On June 20, 2008, the Toronto Blue Jays fired manager John Gibbons and brought back Cito Gaston for a second go-round.
But that was then and this is now, which some means it's Gibbons' turn for a second chance as the team announced him as its replacement for the recently traded John Farrell on Tuesday. The news was broken earlier in the morning by the Toronto Sun's Bob Elliott.
During his first stint as Blue Jays skipper, Gibbons' teams posted a perfectly average 305-305 record over parts of five seasons. But his most memorable — or at least talked about — moments came away from the field during the 2006 season. That's when Gibbons admittedly confronted and challenged a disgruntled Shea Hillenbrand to a fight in his office after the infielder wrote "play for yourself" and "the ship is sinking" on the clubhouse whiteboard. Hillenbrand was traded to the San Francisco Giants two days later.
Later in the season, Gibbons and Ted Lilly had a physical confrontation in the tunnel moments after the veteran left-hander was removed from a start. According to reports at the time there were no punches thrown, but witnesses said Gibbons initiated the physicality with a shove and the scene quickly escalated into mayhem.
Though the ship didn't actually sink during that 87-win season, some players in the clubhouse saw Gibbons' actions as irresponsible and unprofessional. Once the team took a disappointing step back in 2007, and continued heading the wrong direction with a slow start in 2008, it was decided his personality wasn't the best fit for the situation.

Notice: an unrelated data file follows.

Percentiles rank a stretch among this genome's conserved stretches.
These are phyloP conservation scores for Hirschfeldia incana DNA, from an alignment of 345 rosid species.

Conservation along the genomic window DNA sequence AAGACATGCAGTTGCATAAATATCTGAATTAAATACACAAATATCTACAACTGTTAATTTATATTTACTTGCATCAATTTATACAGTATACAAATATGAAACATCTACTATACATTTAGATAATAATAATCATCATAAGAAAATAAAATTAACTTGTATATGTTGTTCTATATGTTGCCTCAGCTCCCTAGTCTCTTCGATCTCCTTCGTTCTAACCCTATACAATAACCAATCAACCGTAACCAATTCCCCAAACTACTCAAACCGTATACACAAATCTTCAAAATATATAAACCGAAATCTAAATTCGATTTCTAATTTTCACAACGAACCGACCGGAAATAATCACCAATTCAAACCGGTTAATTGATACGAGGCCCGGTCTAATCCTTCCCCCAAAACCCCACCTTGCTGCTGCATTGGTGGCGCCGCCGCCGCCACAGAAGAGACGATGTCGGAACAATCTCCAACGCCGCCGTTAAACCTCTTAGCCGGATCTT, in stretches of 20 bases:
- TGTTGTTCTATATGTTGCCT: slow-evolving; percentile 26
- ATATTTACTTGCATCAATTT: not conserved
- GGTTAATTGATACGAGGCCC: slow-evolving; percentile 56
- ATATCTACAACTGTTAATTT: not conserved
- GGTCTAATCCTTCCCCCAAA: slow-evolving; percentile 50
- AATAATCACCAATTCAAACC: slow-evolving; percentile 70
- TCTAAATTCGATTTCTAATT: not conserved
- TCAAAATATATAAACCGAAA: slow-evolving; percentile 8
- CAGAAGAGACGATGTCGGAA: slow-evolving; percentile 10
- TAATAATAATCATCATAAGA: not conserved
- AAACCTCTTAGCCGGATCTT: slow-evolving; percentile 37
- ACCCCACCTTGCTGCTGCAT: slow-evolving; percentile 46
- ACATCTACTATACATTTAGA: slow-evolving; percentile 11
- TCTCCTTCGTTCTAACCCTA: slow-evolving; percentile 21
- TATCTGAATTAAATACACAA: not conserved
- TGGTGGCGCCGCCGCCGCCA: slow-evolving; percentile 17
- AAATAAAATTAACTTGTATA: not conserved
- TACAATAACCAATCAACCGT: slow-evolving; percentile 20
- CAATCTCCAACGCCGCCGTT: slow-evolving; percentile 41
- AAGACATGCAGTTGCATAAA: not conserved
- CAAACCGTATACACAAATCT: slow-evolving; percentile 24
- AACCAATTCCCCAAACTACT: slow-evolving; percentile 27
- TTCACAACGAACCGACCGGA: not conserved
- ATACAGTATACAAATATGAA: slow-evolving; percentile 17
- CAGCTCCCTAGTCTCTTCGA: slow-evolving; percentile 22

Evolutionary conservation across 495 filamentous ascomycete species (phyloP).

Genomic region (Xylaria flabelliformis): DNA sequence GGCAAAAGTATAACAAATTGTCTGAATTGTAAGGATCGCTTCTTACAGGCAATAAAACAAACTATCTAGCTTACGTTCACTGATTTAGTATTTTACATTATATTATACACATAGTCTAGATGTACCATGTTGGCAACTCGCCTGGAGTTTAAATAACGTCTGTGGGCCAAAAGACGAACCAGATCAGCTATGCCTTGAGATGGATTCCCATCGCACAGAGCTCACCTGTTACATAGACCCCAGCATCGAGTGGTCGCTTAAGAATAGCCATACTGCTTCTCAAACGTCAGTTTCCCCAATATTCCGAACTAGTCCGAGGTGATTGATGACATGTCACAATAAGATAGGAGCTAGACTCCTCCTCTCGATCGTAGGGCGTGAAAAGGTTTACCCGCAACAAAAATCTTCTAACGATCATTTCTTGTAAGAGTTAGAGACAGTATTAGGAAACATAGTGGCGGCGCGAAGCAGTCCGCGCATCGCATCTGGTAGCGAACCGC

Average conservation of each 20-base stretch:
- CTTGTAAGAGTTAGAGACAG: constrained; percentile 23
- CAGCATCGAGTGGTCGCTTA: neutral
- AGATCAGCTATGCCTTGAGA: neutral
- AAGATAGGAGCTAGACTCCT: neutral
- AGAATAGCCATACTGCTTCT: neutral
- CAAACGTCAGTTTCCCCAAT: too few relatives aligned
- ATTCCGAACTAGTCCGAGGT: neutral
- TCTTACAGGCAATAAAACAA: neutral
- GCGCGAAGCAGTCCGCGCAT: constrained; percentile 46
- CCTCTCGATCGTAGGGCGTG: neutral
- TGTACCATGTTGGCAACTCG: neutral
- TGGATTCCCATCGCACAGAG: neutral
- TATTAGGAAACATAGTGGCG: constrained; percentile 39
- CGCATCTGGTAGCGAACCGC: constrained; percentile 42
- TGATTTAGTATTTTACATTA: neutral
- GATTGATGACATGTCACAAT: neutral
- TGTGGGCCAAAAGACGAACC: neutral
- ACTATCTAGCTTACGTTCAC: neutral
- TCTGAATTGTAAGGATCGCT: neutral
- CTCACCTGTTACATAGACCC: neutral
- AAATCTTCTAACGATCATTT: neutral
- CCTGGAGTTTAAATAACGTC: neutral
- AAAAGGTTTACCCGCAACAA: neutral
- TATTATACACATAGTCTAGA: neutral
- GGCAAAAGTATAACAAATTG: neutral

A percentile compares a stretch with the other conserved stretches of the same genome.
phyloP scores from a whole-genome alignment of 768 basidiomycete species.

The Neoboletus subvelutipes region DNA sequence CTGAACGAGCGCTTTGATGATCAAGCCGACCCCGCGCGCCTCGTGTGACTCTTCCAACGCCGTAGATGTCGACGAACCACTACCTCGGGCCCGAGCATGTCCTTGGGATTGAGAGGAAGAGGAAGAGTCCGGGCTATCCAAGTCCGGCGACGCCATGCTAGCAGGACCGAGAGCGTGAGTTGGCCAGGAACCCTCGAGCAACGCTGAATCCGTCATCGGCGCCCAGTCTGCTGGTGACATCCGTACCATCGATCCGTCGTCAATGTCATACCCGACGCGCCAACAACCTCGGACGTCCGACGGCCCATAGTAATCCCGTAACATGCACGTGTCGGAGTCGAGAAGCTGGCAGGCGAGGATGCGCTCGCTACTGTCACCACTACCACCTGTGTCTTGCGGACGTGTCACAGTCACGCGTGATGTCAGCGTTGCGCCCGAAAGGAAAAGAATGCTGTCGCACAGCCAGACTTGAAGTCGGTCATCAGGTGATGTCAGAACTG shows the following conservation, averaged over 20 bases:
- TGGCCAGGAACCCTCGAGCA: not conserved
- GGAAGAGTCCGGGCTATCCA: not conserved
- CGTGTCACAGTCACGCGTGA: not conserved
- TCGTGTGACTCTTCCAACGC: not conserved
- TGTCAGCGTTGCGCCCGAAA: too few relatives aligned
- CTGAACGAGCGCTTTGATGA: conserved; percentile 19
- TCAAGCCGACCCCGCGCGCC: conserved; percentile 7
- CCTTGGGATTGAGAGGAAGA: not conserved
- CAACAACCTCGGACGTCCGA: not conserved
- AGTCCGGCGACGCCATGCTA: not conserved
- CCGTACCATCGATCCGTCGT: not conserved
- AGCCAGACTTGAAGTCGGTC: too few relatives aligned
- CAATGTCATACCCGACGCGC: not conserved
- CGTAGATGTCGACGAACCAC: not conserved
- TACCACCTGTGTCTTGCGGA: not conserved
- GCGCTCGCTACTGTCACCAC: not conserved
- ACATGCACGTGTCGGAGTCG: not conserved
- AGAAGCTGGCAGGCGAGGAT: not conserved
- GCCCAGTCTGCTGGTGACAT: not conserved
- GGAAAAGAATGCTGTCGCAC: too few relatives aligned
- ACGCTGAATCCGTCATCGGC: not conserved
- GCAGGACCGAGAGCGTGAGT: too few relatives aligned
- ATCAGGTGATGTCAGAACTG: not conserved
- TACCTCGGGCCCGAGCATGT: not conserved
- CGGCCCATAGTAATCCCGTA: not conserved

It's safe to say very few, if anyone, saw Gibbons getting another chance to manage in the big leagues, let alone in Toronto, based on how his first tenure played out. In fact, over the weekend it was reported the decision could come down to Jim Tracy, who walked away from the Colorado Rockies with one year and $1.4 million left on his contract in November, and Jim Riggleman, who resigned from the Washington Nationals post during the 2011 season, with no hint of Gibbons being in the picture.
But hey, nobody saw the big 12-player blockbuster trade or Melky Cabrera signing coming either, and general manager Alex Anthopoulos showed no hesitation in pulling the trigger on either of those moves. Gibbons will be managing under a different regime at Rogers Centre and early indications from Jays fans are that they appreciate the accountability he'll bring to the dugout as well as a keen eye for handling a bullpen.
At this point, it's far too early to tell how all of the new parts will work and fit together, but Anthopoulos is acting aggressively and with one clear goal in mind: Win the American League East for the first time since 1993.
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